In praise of small schools

Posted on 8th Feb 2016 in Which School?, School News

Nicola Walker, Headmistress of Lavant House, argues that big is not always beautiful...

We live in a curious age in so many different ways. Big corporations bestride the globe commanding unimaginable resources and achieving great things yet, at the same time, as a society we are now looking at what is sacrificed in the name of economies of scale and seeing once again the virtue of working on, and in, a scale which the human mind and emotions can encompass. There is a growing recognition of the fact that, as a species, we are small-group orientated. We need to feel the circle of safety which a well-led small group creates, to relish the giving and receiving of recognition and support which is only really possible in a small unit, and to work within the context of numbers which we are designed to understand and find meaningful. We are returning to the idea that perhaps big is not so beautiful after all and community and belonging are valued.

The Independent Sector has always been a place where the small institution flourishes, and indeed this has always been seen as one of its virtues. Whilst the general public’s perception of Independent Schools has always tended to focus on the ‘big beasts’, the reality is that the majority of the Sector’s schools are small in comparison both to those ‘big beasts’ and also the schools of the Maintained Sector. Despite the small number of recent mergers and closures which the Recession generated, and which, it has to be said, sectors of the Press trumpeted long and loud, the small school is alive and well, which begs the question, why?

All good schools, and I would confidently place my own school, Lavant House, in this category, believe that children thrive when they are in an environment which recognises them as individuals, encourages them to experiment and grow in a safe context, which nurtures them so that they come to understand themselves and find a sense of balance and purpose. The answer to the conundrum of the health of the small school lies in the fact that it is able to provide a setting which makes it easier to make what we all believe about education as teachers, and what we all want for our children as parents, a reality. A good, well-led and well-resourced small school will always ‘punch above its weight’ in terms of what it can offer and how it behaves. What this means is that the pupils of a small school get all of the benefits which naturally accrue from such a setting: a recognition and acceptance of their individual needs as learners and people; bespoke courses; a close relationship with their teachers which is the basis of the outstanding pastoral structures which is a characteristic of small schools; a greater involvement in the classroom – in a small class the questions come around more frequently than in a larger class, and the teacher will be able to give each individual more time; a strong sense of involvement in all that their school has to offer both in terms of the curriculum and the co-curriculum. It is in this area in particular that a good small school scores.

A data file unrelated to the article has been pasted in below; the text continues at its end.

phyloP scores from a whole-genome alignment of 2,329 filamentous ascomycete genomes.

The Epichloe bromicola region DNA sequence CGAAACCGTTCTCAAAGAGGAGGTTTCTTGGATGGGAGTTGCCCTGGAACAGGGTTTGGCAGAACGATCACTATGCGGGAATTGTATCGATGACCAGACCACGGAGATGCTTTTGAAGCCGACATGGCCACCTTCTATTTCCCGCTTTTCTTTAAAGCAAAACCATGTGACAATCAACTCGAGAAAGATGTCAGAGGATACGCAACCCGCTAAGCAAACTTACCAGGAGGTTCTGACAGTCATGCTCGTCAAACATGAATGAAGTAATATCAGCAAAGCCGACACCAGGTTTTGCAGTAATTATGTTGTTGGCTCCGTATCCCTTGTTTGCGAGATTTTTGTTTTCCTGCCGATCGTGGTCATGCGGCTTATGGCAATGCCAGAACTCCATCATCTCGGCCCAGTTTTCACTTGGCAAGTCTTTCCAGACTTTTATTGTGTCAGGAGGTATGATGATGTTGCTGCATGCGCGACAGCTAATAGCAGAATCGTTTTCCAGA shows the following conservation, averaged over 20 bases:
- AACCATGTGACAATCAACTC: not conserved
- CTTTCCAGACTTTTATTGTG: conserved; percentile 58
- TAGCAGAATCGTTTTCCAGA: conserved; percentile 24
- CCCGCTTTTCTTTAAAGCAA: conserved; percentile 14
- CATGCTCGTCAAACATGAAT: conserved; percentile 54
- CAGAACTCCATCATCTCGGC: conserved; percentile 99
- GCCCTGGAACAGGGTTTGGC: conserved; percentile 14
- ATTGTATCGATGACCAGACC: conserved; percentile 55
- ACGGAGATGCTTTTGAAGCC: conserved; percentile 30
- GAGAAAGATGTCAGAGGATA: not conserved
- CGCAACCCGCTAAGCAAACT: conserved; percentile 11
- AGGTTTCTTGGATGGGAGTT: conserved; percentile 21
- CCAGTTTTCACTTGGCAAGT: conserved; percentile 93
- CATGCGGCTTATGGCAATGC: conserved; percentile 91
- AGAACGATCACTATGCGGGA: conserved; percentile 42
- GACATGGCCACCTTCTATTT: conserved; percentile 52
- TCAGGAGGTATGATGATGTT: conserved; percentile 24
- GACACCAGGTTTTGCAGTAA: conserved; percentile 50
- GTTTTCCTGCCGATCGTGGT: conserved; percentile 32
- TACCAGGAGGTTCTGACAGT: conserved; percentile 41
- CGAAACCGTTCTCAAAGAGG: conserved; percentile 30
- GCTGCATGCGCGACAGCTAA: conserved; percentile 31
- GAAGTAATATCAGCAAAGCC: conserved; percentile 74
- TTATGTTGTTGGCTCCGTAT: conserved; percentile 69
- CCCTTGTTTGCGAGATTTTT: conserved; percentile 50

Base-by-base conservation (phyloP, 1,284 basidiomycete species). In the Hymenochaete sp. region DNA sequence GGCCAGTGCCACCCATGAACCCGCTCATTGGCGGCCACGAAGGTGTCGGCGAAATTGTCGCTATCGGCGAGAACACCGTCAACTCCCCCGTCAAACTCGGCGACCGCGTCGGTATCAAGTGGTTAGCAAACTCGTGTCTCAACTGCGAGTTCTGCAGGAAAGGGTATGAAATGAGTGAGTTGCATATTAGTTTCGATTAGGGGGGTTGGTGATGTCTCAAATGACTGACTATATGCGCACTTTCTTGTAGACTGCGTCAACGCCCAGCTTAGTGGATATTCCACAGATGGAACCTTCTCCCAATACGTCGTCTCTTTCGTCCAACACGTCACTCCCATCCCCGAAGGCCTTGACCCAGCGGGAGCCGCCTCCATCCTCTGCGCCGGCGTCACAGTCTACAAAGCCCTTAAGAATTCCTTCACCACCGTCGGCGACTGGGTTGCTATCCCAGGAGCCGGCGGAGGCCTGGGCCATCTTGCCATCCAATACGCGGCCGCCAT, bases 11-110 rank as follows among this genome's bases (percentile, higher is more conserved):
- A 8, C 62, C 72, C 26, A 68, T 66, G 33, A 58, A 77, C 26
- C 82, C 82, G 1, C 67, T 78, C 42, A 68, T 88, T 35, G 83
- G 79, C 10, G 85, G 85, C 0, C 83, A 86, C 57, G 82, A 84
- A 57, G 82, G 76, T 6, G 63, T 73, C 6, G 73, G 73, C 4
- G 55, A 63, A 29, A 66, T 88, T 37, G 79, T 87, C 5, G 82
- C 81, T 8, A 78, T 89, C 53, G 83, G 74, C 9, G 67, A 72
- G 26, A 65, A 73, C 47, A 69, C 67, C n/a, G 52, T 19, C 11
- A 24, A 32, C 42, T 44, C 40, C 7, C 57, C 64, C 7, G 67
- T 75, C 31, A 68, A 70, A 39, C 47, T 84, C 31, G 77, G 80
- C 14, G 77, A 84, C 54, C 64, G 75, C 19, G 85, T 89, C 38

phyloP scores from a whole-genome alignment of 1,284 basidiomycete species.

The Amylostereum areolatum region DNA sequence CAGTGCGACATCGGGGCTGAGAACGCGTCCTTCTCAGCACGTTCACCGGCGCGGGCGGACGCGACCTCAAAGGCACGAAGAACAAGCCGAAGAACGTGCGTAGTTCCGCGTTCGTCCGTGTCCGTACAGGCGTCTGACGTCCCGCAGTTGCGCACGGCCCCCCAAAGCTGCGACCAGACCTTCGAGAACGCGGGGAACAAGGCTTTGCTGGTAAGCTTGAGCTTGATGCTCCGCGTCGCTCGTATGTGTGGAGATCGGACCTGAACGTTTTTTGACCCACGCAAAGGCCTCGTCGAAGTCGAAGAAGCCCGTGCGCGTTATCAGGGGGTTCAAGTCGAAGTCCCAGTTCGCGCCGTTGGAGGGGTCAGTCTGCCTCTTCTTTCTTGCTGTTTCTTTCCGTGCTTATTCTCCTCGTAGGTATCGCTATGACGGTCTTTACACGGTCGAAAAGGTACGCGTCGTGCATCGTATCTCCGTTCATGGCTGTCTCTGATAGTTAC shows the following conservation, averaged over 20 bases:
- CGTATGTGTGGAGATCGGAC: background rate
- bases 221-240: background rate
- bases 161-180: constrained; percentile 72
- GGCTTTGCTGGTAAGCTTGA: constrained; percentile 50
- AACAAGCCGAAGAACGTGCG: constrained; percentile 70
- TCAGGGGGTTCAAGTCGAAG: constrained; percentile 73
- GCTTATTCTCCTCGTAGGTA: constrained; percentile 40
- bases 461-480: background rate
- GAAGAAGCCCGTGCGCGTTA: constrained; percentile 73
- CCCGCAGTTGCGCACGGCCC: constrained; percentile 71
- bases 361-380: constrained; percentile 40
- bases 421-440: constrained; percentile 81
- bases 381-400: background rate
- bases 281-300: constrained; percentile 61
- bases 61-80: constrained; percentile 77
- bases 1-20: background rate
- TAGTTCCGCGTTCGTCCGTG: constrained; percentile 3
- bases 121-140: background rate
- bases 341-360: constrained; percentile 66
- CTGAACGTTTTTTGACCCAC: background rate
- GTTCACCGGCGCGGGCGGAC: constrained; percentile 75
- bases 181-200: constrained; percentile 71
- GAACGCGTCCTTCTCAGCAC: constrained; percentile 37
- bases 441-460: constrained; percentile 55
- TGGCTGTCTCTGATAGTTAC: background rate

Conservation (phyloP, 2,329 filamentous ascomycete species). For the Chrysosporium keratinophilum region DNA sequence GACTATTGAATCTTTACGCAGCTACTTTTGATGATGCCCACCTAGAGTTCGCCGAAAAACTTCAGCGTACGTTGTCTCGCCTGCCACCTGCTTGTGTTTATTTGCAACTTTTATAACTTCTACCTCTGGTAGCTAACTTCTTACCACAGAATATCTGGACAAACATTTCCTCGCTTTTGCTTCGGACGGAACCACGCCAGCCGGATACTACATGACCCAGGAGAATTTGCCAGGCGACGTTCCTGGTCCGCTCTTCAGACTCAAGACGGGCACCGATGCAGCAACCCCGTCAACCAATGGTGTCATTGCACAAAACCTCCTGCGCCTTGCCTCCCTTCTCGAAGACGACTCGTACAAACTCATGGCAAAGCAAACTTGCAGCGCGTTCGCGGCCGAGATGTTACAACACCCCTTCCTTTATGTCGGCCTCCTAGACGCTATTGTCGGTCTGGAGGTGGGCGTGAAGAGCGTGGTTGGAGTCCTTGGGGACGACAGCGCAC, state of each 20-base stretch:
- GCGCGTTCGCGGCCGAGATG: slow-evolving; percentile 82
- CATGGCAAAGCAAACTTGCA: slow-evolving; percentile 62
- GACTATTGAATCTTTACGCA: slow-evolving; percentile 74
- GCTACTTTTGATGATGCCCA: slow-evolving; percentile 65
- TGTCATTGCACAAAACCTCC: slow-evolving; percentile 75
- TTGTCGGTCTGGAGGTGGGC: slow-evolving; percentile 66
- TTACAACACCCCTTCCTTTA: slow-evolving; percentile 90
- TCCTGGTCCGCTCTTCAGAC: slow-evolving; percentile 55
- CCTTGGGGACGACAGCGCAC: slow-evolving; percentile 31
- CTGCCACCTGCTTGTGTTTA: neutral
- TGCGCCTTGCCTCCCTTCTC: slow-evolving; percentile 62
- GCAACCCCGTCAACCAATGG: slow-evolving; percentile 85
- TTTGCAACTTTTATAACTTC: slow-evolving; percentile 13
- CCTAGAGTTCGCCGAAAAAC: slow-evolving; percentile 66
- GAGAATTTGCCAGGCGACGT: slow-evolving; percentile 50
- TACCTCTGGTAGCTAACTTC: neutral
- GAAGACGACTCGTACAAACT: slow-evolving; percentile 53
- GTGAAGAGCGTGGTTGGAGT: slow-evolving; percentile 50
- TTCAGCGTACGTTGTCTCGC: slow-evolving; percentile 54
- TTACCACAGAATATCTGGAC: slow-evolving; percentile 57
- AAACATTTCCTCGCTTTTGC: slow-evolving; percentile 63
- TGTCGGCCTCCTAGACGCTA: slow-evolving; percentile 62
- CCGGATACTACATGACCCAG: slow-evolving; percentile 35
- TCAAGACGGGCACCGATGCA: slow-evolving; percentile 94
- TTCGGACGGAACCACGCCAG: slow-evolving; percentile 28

In a large school there is no denying that the co-curricular offer will be substantial but the reality is that pupils’ access to it is rationed in a practical sense by the number of people ahead of one in the queue to take part. A small school is not in the ridiculous position of being forced to resort to multiple pupils playing Ophelia in their annual production so that all those girls who could play her are able to do so, or where they have had so many pupils who wish to play in the orchestra that they have had to use very high entry criteria as a gate-keeper, or in fact that despite turning up to every practice session you never get the opportunity to represent your school. In a good small school pupils can be many things, rather than just one or two, simply because there are fewer people in front of them in that queue. Furthermore they are expected to be many things because without their willingness to participate, their peers cannot do so, and in this way they learn about the importance of putting others first, and the power of teams to achieve things.

One of greatest criticisms levelled at small schools is that they provide too cloistered an environment which does not encourage children to toughen up and thus, as this orthodoxy would have it, prepare for the ‘real’ world after school. An alternative criticism is that they provide too small a pool of peers and thus if things go wrong socially, then they really go wrong. In a weak small school there certainly would be the potential for these things to happen. However, in a good small school, such matters are managed. The supportive environment is structured so that, in the end, the scaffolding which is available is redundant because the individual has developed the necessary strength and resilience to allow them to be a success in that ‘real’ world. 

Small schools are organisations which recognise the psychology which underpins the human spirit and which nurture and develop children to allow them to become happy and productive adults. We know happy children thrive and succeed. As we say at Lavant House ‘Large enough to challenge, but small enough to care’.

For more information about Lavant House, read their School Search profile.